One of the unfortunate repercussions of divorce is the splitting of school holidays with one’s ex-spouse and deciding whether to alternate or share the school holidays in respect of the children.
Whilst this may seem quite a simple exercise to someone outside of the situation it often becomes the subject of urgent and expensive High Court litigation when parties do not act in accordance with court orders or parental plans that are designed to define this contact.
So, how does one avoid this?
Here are some helpful tips:
- Make sure that if you have a court order for holiday contact in place or not, that you discuss and consult with your ex-spouse well ahead of time in respect of how the children’s school holidays are going to be split.
- If you don’t already have a Parental Plan, it is advisable to draw one up and if possible, agree each new calendar year on the school holidays in advance.
- If possible, try and alternate the halves between the ex-spouses if the holiday is to be shared so as to ensure fairness.
- If any holidays are going to be spent outside of the province, then make sure that all details are ready to provide to the other spouse in case of an emergency well in advance.
- If the child/children are of an age or mature enough to be involved in the decision regarding holiday contact, then discuss it ahead of time with them to obtain their views.
Bear in mind that whether there is a court order in place or not, the best interests of the child will always be the overriding factor that a court will take into consideration when deciding any High Court application with regards to holiday contact.
In the event that the holiday contact issues cannot be resolved directly between the parties or their legal representatives, and the matter ends up going to court, it is likely that the Office of the Family Advocate will be asked to conduct an enquiry into the matter. The social worker and family advocate assigned to the matter will interview the parties and the children and make a recommendation to the court on what is in the best interests of the court. Although this report is not binding on the court, it is of value to the court in providing an objective assessment of the situation and is only given significant weight in matters such as these.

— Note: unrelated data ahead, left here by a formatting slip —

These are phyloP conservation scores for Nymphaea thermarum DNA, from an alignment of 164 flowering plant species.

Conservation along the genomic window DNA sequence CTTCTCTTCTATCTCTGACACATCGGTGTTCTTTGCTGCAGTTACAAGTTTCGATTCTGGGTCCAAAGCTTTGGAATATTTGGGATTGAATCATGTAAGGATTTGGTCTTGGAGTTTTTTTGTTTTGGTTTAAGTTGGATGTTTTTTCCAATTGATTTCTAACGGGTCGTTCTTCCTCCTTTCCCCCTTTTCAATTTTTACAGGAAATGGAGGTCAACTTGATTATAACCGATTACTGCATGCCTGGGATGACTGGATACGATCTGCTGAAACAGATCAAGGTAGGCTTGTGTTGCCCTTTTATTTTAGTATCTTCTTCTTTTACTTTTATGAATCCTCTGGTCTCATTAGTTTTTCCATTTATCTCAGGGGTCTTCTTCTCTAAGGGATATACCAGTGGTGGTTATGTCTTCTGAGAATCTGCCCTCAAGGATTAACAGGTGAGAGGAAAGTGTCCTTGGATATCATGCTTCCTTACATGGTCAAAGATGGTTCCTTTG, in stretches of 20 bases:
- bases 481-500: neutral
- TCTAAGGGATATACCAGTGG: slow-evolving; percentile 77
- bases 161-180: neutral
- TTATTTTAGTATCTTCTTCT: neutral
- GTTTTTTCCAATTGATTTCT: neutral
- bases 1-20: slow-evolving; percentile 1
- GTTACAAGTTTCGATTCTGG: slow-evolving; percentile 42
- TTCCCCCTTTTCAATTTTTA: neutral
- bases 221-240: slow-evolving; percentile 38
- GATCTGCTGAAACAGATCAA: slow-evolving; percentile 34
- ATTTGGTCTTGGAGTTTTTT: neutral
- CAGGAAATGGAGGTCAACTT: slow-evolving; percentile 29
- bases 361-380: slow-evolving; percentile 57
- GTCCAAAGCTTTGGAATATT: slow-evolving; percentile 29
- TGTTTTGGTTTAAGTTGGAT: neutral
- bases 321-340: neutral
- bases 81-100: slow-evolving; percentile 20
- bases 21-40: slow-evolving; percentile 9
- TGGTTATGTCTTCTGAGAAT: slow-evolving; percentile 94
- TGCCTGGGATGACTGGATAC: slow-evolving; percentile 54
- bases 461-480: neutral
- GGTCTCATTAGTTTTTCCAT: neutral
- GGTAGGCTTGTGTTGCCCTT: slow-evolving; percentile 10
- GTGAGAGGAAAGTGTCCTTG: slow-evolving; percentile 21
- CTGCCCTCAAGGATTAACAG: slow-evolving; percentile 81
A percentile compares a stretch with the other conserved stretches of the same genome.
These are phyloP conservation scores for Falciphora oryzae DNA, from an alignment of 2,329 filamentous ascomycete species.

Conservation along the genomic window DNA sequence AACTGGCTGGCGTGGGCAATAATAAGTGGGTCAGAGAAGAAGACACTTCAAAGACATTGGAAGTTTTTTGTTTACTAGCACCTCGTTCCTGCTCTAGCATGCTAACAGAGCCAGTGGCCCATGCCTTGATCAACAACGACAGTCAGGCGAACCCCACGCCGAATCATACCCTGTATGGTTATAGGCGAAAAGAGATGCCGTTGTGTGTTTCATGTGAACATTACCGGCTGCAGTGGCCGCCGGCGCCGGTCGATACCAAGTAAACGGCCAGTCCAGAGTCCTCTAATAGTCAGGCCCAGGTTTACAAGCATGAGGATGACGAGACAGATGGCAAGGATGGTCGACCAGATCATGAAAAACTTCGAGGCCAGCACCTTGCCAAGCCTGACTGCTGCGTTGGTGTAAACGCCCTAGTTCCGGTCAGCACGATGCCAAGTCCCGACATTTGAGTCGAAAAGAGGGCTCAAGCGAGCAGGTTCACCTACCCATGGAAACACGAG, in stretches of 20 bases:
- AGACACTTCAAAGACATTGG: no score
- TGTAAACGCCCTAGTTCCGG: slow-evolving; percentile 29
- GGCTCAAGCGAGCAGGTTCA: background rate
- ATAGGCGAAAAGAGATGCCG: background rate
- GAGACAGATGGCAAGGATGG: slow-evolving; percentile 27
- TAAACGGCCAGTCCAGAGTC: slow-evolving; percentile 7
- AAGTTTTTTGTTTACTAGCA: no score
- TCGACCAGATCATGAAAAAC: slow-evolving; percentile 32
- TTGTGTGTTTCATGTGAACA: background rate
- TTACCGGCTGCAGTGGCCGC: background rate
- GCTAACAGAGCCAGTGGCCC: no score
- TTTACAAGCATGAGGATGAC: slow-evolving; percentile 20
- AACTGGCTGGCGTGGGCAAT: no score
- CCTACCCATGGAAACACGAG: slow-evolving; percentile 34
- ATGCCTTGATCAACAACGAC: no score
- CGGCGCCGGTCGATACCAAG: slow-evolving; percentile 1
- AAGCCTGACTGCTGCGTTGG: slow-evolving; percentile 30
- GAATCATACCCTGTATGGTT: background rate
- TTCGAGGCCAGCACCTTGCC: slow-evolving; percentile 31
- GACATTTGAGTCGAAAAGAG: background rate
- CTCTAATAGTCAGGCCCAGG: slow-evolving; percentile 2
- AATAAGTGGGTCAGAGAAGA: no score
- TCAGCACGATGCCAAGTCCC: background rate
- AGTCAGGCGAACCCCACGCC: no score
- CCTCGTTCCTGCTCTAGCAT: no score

When it is not possible to hold a Family Advocate’s enquiry on short notice the court can exercise its discretion as the upper guardian of all children and make a decision without any report from the Family Advocate.
For international holidays the formal consent of the ex-spouse will be required to take the minor children outside of the Republic, as this falls under the ambit of guardianship rights.
In terms of Section 18(3)(c) of the Children’s Act 38 of 2005, a parent who acts as guardian of a child must give or refuse consent to the child’s departure or removal from the Republic and consent to the child’s application for a passport.
Section 18(5) of the Act also expressly requires the consent of all of the guardians for the child to matters listed in Section 18(3)(c) unless a court makes an order dispensing with joint consent.
The Department of Home Affairs will also require that both parents fill in and sign forms necessary to renew passports and grant visas for the children.
So the moral of this story is to make sure you have your ducks in row well in advance of any domestic holidays or international travel, to avoid any last minute drama and the costly exercise of having to rush off to court for an urgent application.